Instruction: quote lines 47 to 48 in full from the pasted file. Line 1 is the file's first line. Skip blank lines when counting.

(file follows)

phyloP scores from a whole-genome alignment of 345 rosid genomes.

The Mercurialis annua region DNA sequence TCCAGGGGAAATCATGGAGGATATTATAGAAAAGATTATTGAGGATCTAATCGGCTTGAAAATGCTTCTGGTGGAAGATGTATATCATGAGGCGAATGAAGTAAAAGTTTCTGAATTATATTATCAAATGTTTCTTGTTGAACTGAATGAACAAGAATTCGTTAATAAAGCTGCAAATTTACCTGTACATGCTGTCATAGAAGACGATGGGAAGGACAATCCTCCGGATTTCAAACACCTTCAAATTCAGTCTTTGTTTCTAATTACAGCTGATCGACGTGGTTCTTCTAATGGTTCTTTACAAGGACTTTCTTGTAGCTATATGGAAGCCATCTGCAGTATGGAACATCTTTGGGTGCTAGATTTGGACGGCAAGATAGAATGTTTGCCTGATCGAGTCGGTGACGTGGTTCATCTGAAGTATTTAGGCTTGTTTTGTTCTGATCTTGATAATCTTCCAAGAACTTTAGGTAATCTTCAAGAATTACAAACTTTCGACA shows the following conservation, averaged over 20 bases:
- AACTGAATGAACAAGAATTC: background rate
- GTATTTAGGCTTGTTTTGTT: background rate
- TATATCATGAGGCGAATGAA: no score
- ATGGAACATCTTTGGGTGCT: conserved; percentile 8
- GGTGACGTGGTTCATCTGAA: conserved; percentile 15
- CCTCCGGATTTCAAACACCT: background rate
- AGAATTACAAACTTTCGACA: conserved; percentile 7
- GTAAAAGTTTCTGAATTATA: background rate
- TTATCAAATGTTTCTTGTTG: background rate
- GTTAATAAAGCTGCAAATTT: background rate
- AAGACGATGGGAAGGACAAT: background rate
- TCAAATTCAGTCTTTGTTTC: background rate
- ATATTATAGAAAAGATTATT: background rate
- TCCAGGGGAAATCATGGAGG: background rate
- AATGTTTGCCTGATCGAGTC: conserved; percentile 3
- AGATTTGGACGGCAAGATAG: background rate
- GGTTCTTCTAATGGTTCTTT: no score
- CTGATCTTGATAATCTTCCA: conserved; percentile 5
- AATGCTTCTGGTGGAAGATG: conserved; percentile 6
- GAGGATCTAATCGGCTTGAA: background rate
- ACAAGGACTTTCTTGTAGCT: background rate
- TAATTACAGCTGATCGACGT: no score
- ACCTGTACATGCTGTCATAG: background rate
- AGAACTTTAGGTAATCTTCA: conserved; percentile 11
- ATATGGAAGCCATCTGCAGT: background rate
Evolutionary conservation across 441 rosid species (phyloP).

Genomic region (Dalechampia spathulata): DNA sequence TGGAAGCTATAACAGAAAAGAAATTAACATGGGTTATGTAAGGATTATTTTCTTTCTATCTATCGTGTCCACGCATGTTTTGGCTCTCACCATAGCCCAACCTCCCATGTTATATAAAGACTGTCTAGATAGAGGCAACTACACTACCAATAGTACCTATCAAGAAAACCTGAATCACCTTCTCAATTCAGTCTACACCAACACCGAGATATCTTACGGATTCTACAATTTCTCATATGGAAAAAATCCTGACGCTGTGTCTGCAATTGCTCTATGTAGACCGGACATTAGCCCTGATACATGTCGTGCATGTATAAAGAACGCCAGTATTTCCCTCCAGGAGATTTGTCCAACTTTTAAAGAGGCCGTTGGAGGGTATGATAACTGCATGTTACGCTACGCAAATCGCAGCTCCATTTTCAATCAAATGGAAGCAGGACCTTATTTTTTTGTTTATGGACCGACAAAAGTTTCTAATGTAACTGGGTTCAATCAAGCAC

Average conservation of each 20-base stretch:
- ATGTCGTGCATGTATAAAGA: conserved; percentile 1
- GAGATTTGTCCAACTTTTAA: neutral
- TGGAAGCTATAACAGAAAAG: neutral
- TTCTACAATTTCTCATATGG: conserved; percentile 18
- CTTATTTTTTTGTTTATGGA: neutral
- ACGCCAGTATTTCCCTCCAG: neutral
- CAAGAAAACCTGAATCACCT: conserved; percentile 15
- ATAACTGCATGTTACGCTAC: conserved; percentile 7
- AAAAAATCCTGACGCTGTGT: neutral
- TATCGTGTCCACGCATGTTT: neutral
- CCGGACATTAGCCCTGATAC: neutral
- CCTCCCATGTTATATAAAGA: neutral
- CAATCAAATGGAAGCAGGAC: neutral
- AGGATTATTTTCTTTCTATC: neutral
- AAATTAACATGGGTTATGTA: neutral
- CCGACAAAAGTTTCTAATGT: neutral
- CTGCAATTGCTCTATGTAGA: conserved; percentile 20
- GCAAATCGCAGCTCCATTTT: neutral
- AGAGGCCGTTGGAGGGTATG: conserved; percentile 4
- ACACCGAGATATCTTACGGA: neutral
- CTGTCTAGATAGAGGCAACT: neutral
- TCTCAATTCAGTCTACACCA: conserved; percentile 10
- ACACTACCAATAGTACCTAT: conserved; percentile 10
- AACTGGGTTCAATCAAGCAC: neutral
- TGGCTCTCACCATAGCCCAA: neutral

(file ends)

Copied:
- CTGCAATTGCTCTATGTAGA: conserved; percentile 20
- GCAAATCGCAGCTCCATTTT: neutral